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The people with all the power in NBA free agency

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Sometime between now and the 2020 NBA draft on Nov. 18, the league should lift the monthslong transaction moratorium, allowing its annual round of offseason chaos to officially begin.

There are many things the NBA will need to sort out over the next few months, from the salary cap rules governing next season to where games will be played to whether fans will be in attendance. Those negotiations and conversations with public health officials are an immediate priority for commissioner Adam Silver and National Basketball Players Association executive director Michele Roberts.

But teams are also getting ready to navigate the unpredictable roster shuffle that hits the league every offseason. It’s been more than eight months since the most recent NBA trade and more than 15 months since the last big move of the 2019 NBA offseason, when Russell Westbrook was dealt for Chris Paul. That silence will end quickly.

To preview what’s to come, and where the real transaction power is held, here’s our list of the people who will be making the biggest decisions this offseason, all their options and the potential fallout.

Option 1: Sign a supermax extension

There is no more impactful decision this fall than if the reigning two-time MVP chooses to sign the five-year extension he will be offered at the start of free agency by the Milwaukee Bucks. That would cement the Bucks as title contenders well into the 2020s.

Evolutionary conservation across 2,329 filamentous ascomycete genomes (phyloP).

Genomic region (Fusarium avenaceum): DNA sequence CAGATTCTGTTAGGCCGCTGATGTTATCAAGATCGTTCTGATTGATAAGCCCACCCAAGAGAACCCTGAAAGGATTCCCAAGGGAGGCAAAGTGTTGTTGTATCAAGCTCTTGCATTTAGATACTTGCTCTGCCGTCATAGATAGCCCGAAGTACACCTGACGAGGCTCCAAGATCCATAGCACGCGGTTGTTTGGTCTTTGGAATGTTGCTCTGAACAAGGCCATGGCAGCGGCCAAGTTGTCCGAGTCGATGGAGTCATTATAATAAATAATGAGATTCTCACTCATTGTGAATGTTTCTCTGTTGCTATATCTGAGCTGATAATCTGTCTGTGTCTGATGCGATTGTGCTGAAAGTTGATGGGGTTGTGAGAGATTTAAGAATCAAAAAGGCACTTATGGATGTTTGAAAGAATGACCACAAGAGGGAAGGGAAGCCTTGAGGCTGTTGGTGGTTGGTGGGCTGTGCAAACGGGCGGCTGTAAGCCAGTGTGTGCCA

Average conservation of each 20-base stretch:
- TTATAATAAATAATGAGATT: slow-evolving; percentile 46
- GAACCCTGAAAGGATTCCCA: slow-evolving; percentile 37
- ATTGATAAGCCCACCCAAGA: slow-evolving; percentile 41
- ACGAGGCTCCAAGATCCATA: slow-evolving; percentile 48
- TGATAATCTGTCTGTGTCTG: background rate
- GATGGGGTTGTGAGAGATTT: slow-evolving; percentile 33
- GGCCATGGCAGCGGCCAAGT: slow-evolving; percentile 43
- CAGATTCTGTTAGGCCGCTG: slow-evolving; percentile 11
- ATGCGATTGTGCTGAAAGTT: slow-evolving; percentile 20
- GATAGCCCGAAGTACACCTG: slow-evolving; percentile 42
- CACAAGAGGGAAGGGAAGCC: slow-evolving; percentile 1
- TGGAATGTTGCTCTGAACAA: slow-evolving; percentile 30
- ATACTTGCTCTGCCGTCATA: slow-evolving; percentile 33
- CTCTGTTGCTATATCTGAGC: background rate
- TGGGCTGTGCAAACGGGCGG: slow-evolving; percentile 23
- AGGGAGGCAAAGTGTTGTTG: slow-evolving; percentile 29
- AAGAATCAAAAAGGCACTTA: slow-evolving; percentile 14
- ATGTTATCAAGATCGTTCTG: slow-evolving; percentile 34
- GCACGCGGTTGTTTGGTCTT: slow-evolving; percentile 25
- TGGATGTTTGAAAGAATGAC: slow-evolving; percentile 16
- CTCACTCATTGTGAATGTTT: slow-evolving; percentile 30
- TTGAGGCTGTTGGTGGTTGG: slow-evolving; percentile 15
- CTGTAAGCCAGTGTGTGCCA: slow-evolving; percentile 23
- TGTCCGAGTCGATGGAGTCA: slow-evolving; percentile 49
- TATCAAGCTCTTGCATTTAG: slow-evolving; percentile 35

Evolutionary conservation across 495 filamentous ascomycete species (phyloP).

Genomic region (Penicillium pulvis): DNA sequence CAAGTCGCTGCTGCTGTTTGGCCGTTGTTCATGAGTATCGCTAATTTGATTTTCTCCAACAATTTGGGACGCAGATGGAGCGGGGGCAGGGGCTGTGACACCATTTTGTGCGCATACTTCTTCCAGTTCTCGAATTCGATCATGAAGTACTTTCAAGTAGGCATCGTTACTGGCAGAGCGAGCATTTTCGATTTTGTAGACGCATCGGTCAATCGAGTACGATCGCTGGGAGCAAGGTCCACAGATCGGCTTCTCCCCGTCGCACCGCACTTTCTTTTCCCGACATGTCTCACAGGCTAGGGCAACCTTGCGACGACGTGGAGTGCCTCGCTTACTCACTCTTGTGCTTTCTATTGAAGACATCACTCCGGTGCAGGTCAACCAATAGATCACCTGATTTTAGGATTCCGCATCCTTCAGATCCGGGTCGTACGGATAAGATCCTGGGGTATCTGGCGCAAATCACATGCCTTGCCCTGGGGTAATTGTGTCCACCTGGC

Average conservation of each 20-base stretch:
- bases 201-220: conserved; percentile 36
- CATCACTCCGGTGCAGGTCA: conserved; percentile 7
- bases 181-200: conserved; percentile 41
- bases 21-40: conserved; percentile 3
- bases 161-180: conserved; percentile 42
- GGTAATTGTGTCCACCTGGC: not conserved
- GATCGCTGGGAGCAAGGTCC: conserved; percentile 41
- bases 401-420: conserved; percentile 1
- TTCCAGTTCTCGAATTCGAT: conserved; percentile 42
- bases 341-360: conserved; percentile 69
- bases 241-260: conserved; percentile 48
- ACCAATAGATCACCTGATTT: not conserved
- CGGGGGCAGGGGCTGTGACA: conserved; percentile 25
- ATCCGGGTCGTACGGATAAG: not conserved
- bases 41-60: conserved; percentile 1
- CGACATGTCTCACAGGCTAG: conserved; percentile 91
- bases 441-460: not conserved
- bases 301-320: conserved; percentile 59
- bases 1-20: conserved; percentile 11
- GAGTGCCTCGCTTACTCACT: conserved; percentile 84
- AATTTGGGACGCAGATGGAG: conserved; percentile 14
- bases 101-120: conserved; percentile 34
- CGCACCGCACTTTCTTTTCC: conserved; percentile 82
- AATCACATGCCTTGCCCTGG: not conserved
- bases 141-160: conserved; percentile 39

But it would also alter the plans of the teams hoping to lure Giannis Antetokounmpo away. The Toronto Raptors won’t be as scared by an offer to unrestricted free-agent point guard Fred VanVleet that could damage their cap sheet. And the Miami Heat and Dallas Mavericks could look to bolster their rosters now with long-term money that previously would have been unpalatable.

Don’t expect an immediate spending spree if Antetokounmpo re-signs — the 2021 class will still have star power, and the league is carefully navigating pandemic finances — but his potential availability will keep some teams in wait-and-see mode until he signs his next contract.

Option 2: Hold off on a decision until 2021 free agency

Multiple sources have emphatically said Milwaukee will not look to trade Antetokounmpo if he passes on the extension. Instead, the Bucks will try to improve their roster and use the next year to show Antetokounmpo why he should stay.

Waiting would give Antetokounmpo maximum leverage over Milwaukee over the next 12 months. If the Bucks are willing to add to their payroll to improve the team — something ESPN’s Adrian Wojnarowski has reported they are — Milwaukee could chase a significant upgrade in trades (despite being short on prime assets).


Victor Oladipo and the Pacers’ front office: The expiring deal

Option 1: Pursue an extension

With one year left on his contract, Victor Oladipo looks like a possible extension candidate. But finding a number that makes sense for both sides won’t be easy.